Tag Archives: listening

Quote of the Day – December 27 2012

“It is easy to tell the toiler
How best he can carry his pack
But no one can rate a burden’s weight
Until it has been on his back”
― Ella Wheeler Wilcox

 

People ask me for advice from time to time. I find it surprising because I don’t see myself as any kind of example and what insights I have seem to come as much from luck as anything else. Yet as the years go on, I have people making comments about my wisdom. I figure as long as I find it funny and don’t start believing my own press I am probably ok… That’s one of the worst traps I can imagine, believing myself to have any kind of wisdom beyond that of any body willing to listen and say clearly what they are hearing.

 

While we’re on the subject of traps, another one that I am more likely to fall prey to is comparing the burdens that people have. One person may tell me that they were teased and bullied and I may know another who was beaten and sexually abused and abandoned by their parents yet can I truly say the latter had it worse than the former? Perhaps the one who was tortured found a safe and loving home to grow up in and started putting the pieces together in early adulthood. Perhaps the other felt so worthless from being bullied that after years of resenting and hating others gave into their learned loneliness and killed themselves. It seems our capacity to deal with what we bear in life is relative. But then comparing people’s pain is a sucker bet at the best of times. I’d rather share some cool techniques for helping them through it. Better yet, let’s compare back rubs or ways of making another person feel valued. Yeah, a much better use of time.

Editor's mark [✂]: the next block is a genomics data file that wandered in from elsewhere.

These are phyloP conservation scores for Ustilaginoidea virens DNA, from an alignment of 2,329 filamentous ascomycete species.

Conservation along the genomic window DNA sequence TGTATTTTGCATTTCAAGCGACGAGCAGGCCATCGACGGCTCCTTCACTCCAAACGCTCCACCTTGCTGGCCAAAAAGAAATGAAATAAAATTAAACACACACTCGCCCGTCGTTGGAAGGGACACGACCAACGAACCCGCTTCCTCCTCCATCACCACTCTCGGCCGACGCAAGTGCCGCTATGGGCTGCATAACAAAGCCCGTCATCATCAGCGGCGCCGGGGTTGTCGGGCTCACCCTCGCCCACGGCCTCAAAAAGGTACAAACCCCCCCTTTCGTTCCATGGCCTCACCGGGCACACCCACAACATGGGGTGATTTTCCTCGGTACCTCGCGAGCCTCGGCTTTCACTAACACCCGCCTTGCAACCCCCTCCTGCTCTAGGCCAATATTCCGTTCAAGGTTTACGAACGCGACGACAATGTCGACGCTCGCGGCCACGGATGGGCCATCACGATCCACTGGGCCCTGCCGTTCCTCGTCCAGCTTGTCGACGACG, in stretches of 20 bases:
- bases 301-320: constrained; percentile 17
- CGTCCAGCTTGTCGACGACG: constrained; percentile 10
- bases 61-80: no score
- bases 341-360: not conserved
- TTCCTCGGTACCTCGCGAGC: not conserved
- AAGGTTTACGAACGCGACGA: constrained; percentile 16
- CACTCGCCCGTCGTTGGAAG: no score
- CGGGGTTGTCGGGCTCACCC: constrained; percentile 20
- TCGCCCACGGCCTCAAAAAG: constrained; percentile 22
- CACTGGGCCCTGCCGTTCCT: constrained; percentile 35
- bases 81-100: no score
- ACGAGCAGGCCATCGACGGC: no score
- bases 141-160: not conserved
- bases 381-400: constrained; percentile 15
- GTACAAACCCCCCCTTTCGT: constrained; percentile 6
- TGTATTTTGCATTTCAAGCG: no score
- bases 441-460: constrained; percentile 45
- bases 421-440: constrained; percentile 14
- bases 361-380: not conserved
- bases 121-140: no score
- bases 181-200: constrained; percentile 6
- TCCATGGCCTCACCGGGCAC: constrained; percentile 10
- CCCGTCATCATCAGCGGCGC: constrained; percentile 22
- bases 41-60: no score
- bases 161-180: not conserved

Blessings, G

 

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Kali at the Fountain

Kali At the Fountain by G A Rosenberg

 

 

Kali Dancing in the Fountain of Time2

Kali Dancing in the Fountain of Time by G A Rosenberg

Quote of the Day – February 22 2012

“Listen to your heart. Because, wherever your heart is, that is where you’ll find your treasure.”
Paulo Coelho

Listen to your heart yes but even more important as I’ve been learning lately is listening with your heart.

I have always had a reputation for being a quick study. I can usually read what someone is saying within a spoken line or two. I tended to get impatient after that, finishing what they had to say sometimes putting a question mark at the end because tho I was a fool, I didn’t want to think of myself as an arrogant putz. So much for that idea. I missed something in the equation that I’ve just started figuring out lately. It’s not important only that a person be understood but that they feel listened to as well. I’m getting a bit better at it. I still have a ways to go. It’s a funny thing tho the more I’ve been listening, the more I’ve learned that what a person is saying is only part of the picture. The rest you can’t hear with your brains or your ears but only by listening with your heart.

When you listen with your heart, not only do you hear what a person is saying but what they want to say. Not only their words but the feelings, perhaps unspoken to that they’re saying as well. When I’ve listened with my brain, far too often I was looking for flaws in what they were saying. Perhaps I thought I was being helpful, finding ways in which their statement could be improved or corrected but I don’t want to be the person who does that anymore. Sometimes the help a person needs is not to be corrected but to be considered. That doesn’t mean blindly agreeing, It means absorbing their communication and answering back with what I honestly feel and if I do disagree, then state it without equivocation but making them feel that they’ve been heard. That’s who I’m looking to be now. It will take practice and I’ll screw it up sometimes but I feel like I might be on the right track with this listening stuff. Thanks, G